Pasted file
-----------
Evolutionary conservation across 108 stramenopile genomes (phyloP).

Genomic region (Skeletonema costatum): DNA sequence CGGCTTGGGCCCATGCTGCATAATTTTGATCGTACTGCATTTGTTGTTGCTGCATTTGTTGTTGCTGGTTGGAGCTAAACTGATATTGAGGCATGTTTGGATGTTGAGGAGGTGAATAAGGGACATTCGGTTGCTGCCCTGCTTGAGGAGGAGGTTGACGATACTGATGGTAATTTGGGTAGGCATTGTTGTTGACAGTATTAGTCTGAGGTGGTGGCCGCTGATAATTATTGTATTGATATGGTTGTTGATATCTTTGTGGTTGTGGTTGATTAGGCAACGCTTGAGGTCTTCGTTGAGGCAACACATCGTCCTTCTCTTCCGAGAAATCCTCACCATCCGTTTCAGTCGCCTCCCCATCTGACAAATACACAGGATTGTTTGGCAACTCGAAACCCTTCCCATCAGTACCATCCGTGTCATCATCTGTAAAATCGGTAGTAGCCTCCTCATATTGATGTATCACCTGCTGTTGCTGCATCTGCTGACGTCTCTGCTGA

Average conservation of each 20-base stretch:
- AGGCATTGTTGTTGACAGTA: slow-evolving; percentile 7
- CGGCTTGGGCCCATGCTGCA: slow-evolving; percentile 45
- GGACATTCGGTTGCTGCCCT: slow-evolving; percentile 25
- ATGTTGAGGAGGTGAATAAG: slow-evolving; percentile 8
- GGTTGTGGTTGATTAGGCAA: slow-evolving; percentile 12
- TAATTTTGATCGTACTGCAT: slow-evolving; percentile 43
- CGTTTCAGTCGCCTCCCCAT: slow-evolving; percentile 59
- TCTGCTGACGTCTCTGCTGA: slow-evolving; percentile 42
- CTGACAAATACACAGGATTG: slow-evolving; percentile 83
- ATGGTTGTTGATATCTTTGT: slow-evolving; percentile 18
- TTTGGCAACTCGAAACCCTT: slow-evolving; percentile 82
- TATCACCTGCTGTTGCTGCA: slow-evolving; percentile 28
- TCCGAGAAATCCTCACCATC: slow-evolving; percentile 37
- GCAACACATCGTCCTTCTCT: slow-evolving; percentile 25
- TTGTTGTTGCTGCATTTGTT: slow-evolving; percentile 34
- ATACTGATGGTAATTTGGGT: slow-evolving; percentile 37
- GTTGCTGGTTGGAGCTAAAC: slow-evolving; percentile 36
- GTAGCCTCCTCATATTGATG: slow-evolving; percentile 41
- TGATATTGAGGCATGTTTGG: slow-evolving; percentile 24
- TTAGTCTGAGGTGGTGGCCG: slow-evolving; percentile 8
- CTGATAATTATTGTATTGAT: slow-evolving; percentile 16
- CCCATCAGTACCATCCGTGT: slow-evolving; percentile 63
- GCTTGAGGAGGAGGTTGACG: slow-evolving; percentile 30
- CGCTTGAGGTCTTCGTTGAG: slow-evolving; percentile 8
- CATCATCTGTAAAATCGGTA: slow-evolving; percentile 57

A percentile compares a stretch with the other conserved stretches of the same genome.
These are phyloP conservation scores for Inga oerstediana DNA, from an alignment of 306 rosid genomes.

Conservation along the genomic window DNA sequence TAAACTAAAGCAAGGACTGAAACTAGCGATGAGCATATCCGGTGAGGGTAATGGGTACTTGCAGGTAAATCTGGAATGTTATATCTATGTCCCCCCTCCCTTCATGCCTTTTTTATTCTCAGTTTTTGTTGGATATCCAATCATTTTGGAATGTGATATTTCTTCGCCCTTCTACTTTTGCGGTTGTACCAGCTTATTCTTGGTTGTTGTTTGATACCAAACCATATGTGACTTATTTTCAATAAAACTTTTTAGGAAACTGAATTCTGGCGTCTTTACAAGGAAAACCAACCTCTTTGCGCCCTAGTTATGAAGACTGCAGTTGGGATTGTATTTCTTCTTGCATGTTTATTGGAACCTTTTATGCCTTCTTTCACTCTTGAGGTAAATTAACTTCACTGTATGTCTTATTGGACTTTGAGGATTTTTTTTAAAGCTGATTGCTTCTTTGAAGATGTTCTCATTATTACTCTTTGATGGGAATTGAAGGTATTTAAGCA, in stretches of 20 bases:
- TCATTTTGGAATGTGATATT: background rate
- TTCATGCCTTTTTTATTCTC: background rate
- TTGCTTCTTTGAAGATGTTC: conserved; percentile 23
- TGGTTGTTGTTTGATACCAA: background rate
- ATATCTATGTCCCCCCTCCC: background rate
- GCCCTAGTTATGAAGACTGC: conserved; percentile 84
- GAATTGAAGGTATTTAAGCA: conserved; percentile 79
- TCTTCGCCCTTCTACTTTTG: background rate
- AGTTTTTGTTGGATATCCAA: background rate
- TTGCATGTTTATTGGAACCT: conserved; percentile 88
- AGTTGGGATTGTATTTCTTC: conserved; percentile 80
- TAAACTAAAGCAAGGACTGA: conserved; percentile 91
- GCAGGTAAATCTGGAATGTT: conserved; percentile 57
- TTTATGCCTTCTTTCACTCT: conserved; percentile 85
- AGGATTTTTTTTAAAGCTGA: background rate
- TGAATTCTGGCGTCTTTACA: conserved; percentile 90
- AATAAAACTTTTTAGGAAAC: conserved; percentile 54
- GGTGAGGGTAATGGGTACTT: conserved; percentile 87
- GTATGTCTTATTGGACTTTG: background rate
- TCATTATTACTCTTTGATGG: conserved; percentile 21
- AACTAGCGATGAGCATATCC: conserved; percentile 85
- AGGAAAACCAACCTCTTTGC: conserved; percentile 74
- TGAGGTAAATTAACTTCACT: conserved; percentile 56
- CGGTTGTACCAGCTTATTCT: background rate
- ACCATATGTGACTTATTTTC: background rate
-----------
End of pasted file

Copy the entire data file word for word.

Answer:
Evolutionary conservation across 108 stramenopile genomes (phyloP).

Genomic region (Skeletonema costatum): DNA sequence CGGCTTGGGCCCATGCTGCATAATTTTGATCGTACTGCATTTGTTGTTGCTGCATTTGTTGTTGCTGGTTGGAGCTAAACTGATATTGAGGCATGTTTGGATGTTGAGGAGGTGAATAAGGGACATTCGGTTGCTGCCCTGCTTGAGGAGGAGGTTGACGATACTGATGGTAATTTGGGTAGGCATTGTTGTTGACAGTATTAGTCTGAGGTGGTGGCCGCTGATAATTATTGTATTGATATGGTTGTTGATATCTTTGTGGTTGTGGTTGATTAGGCAACGCTTGAGGTCTTCGTTGAGGCAACACATCGTCCTTCTCTTCCGAGAAATCCTCACCATCCGTTTCAGTCGCCTCCCCATCTGACAAATACACAGGATTGTTTGGCAACTCGAAACCCTTCCCATCAGTACCATCCGTGTCATCATCTGTAAAATCGGTAGTAGCCTCCTCATATTGATGTATCACCTGCTGTTGCTGCATCTGCTGACGTCTCTGCTGA

Average conservation of each 20-base stretch:
- AGGCATTGTTGTTGACAGTA: slow-evolving; percentile 7
- CGGCTTGGGCCCATGCTGCA: slow-evolving; percentile 45
- GGACATTCGGTTGCTGCCCT: slow-evolving; percentile 25
- ATGTTGAGGAGGTGAATAAG: slow-evolving; percentile 8
- GGTTGTGGTTGATTAGGCAA: slow-evolving; percentile 12
- TAATTTTGATCGTACTGCAT: slow-evolving; percentile 43
- CGTTTCAGTCGCCTCCCCAT: slow-evolving; percentile 59
- TCTGCTGACGTCTCTGCTGA: slow-evolving; percentile 42
- CTGACAAATACACAGGATTG: slow-evolving; percentile 83
- ATGGTTGTTGATATCTTTGT: slow-evolving; percentile 18
- TTTGGCAACTCGAAACCCTT: slow-evolving; percentile 82
- TATCACCTGCTGTTGCTGCA: slow-evolving; percentile 28
- TCCGAGAAATCCTCACCATC: slow-evolving; percentile 37
- GCAACACATCGTCCTTCTCT: slow-evolving; percentile 25
- TTGTTGTTGCTGCATTTGTT: slow-evolving; percentile 34
- ATACTGATGGTAATTTGGGT: slow-evolving; percentile 37
- GTTGCTGGTTGGAGCTAAAC: slow-evolving; percentile 36
- GTAGCCTCCTCATATTGATG: slow-evolving; percentile 41
- TGATATTGAGGCATGTTTGG: slow-evolving; percentile 24
- TTAGTCTGAGGTGGTGGCCG: slow-evolving; percentile 8
- CTGATAATTATTGTATTGAT: slow-evolving; percentile 16
- CCCATCAGTACCATCCGTGT: slow-evolving; percentile 63
- GCTTGAGGAGGAGGTTGACG: slow-evolving; percentile 30
- CGCTTGAGGTCTTCGTTGAG: slow-evolving; percentile 8
- CATCATCTGTAAAATCGGTA: slow-evolving; percentile 57

A percentile compares a stretch with the other conserved stretches of the same genome.
These are phyloP conservation scores for Inga oerstediana DNA, from an alignment of 306 rosid genomes.

Conservation along the genomic window DNA sequence TAAACTAAAGCAAGGACTGAAACTAGCGATGAGCATATCCGGTGAGGGTAATGGGTACTTGCAGGTAAATCTGGAATGTTATATCTATGTCCCCCCTCCCTTCATGCCTTTTTTATTCTCAGTTTTTGTTGGATATCCAATCATTTTGGAATGTGATATTTCTTCGCCCTTCTACTTTTGCGGTTGTACCAGCTTATTCTTGGTTGTTGTTTGATACCAAACCATATGTGACTTATTTTCAATAAAACTTTTTAGGAAACTGAATTCTGGCGTCTTTACAAGGAAAACCAACCTCTTTGCGCCCTAGTTATGAAGACTGCAGTTGGGATTGTATTTCTTCTTGCATGTTTATTGGAACCTTTTATGCCTTCTTTCACTCTTGAGGTAAATTAACTTCACTGTATGTCTTATTGGACTTTGAGGATTTTTTTTAAAGCTGATTGCTTCTTTGAAGATGTTCTCATTATTACTCTTTGATGGGAATTGAAGGTATTTAAGCA, in stretches of 20 bases:
- TCATTTTGGAATGTGATATT: background rate
- TTCATGCCTTTTTTATTCTC: background rate
- TTGCTTCTTTGAAGATGTTC: conserved; percentile 23
- TGGTTGTTGTTTGATACCAA: background rate
- ATATCTATGTCCCCCCTCCC: background rate
- GCCCTAGTTATGAAGACTGC: conserved; percentile 84
- GAATTGAAGGTATTTAAGCA: conserved; percentile 79
- TCTTCGCCCTTCTACTTTTG: background rate
- AGTTTTTGTTGGATATCCAA: background rate
- TTGCATGTTTATTGGAACCT: conserved; percentile 88
- AGTTGGGATTGTATTTCTTC: conserved; percentile 80
- TAAACTAAAGCAAGGACTGA: conserved; percentile 91
- GCAGGTAAATCTGGAATGTT: conserved; percentile 57
- TTTATGCCTTCTTTCACTCT: conserved; percentile 85
- AGGATTTTTTTTAAAGCTGA: background rate
- TGAATTCTGGCGTCTTTACA: conserved; percentile 90
- AATAAAACTTTTTAGGAAAC: conserved; percentile 54
- GGTGAGGGTAATGGGTACTT: conserved; percentile 87
- GTATGTCTTATTGGACTTTG: background rate
- TCATTATTACTCTTTGATGG: conserved; percentile 21
- AACTAGCGATGAGCATATCC: conserved; percentile 85
- AGGAAAACCAACCTCTTTGC: conserved; percentile 74
- TGAGGTAAATTAACTTCACT: conserved; percentile 56
- CGGTTGTACCAGCTTATTCT: background rate
- ACCATATGTGACTTATTTTC: background rate